Rare Book Monthly

Articles - April - 2014 Issue

The Annual Antiquarian Book Fair Returns to New York

3518fc87-2466-4709-ad11-78bbbb85851e

In a few days the gates will swing open and advocates and adherents of the rare book trade will hurry up the steps of the Park Avenue Armory at 67th and Park in New York.  Their pace will quicken as they enter, those with coats and briefcases turning to the right to swap their possessions for a claim check.  Those prepared to enter the great hall will sweep to the left to join the queue of mostly men, well dressed, most on their phones, a few exchanging notes, the majority hoping to buy, a few hoping to sell.  The fair will open shortly.

 

Inside the hall more than 200 book dealers are pregnant with excitement.  Their passages to this hall have been paid by years of work.  Those who have come from overseas have often attended serious colleges, apprenticed for years with top flight dealers, gone off to start their own businesses and in time earned the admiration and respect of members of their national book seller’s association sufficient to earn them an invitation to join.  Once a member they went on to join ILAB and it is that membership that has made them eligible to participate in this New York fair.

 

On the American side the national association for the trade is the Antiquarian Book Seller’s Association.  Here too the path to membership is long and membership in the ABAA never certain until it achieved.  The association is the corral that pretends to control its cats and on most days does this surprisingly well.  These American booksellers are individuals and never entirely move beyond their impulse for food fights.

 

In the year leading to this fair material has been identified, researched, photographed and catalogued.  A typical dealer may bring three hundred items.  Most will be meticulously understood but have gone through a final vetting the day before the doors officially open when other dealers may acquire at the standard trade discount anything their instincts tell them is undervalued and presumably for which they have a client.  Dealers who misprice will see their stock flee to other booths even before the opening bell rings.  Of course if they price high they’ll have all their stock on hand when the show opens and possibly, if they have seriously misjudged the market, still have it at the end.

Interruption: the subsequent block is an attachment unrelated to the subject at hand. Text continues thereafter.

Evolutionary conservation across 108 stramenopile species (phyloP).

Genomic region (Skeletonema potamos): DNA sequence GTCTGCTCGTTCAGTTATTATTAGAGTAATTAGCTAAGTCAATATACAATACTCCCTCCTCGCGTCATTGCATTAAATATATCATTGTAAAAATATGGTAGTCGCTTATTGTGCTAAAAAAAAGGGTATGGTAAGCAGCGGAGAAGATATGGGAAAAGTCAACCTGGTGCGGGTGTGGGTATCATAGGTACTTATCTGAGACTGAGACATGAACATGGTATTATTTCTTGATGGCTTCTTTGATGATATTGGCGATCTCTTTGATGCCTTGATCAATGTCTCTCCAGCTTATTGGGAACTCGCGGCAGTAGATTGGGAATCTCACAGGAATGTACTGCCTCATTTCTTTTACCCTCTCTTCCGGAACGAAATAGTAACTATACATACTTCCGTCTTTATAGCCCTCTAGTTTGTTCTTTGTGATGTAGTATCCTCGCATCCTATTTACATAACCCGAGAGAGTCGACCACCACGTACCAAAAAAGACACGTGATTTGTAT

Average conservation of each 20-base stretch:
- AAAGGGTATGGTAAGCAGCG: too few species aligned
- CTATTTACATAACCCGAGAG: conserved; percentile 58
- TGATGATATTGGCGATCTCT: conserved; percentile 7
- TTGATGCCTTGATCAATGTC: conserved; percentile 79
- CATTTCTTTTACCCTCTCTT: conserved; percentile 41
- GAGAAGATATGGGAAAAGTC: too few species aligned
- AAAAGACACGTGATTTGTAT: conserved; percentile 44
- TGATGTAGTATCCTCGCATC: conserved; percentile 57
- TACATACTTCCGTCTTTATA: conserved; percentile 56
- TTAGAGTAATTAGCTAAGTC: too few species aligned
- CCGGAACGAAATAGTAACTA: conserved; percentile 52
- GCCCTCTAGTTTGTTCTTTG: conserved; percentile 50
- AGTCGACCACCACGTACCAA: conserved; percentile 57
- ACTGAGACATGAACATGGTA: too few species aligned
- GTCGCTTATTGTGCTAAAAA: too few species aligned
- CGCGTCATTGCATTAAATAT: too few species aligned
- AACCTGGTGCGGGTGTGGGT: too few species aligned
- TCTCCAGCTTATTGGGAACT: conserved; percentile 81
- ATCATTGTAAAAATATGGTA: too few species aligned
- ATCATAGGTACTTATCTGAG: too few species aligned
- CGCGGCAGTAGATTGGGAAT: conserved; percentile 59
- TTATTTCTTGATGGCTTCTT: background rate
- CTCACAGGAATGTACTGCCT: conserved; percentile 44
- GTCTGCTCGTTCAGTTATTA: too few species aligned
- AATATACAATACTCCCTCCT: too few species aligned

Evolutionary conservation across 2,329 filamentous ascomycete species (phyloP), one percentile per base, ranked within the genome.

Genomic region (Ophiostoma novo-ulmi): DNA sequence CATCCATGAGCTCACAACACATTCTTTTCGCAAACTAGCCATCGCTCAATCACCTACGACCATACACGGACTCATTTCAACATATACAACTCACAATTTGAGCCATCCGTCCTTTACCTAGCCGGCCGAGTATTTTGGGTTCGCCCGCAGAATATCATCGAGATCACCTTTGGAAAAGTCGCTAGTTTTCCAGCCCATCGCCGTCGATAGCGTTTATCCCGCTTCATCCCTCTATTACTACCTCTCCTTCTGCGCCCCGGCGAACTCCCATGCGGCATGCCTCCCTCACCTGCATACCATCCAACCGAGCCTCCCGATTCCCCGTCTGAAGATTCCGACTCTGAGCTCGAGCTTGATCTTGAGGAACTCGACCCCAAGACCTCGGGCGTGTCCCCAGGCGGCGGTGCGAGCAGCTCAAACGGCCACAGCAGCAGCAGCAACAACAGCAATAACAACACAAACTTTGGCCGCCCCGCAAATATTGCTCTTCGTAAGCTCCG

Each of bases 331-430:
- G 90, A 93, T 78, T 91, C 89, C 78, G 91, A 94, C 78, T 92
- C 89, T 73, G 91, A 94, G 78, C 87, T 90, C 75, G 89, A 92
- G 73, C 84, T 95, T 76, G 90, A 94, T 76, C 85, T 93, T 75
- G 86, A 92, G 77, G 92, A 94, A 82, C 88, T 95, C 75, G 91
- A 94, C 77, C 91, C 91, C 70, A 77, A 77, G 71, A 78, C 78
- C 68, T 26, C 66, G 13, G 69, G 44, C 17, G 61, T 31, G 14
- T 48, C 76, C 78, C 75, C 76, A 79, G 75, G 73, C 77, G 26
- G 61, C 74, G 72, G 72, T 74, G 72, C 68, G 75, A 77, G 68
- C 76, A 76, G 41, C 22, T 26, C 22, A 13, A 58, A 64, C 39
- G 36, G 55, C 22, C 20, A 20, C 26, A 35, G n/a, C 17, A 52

And for most that’s a serious problem.  Go back 30 years ago and most dealers had shops.  Today perhaps 15% do.  Many issued catalogues and few do today.  Most had committed clients they could rely on.  Over the past 20 years, as shops closed, listing sites emerged for the general book trade as their most consistent way to sell – up to a point.   That point is price.  When the material is expensive discussion and negotiation are often essential ingredients in the final agreement and this fair and others are increasingly the place where such discussions begin.  This has made the great trade fairs even more important than they traditionally were because it is here that buyers with five, six and even seven figure budgets identify material, and then sit to discuss the fine points and the price.

 

The shows are that important.

 

As the clock is winding toward 3:00 pm there is restlessness in the crowd.  If past years are any guide a hundred or more are here and ready to stream in, some to browse randomly, others to walk directly to a dealer marked on the show map.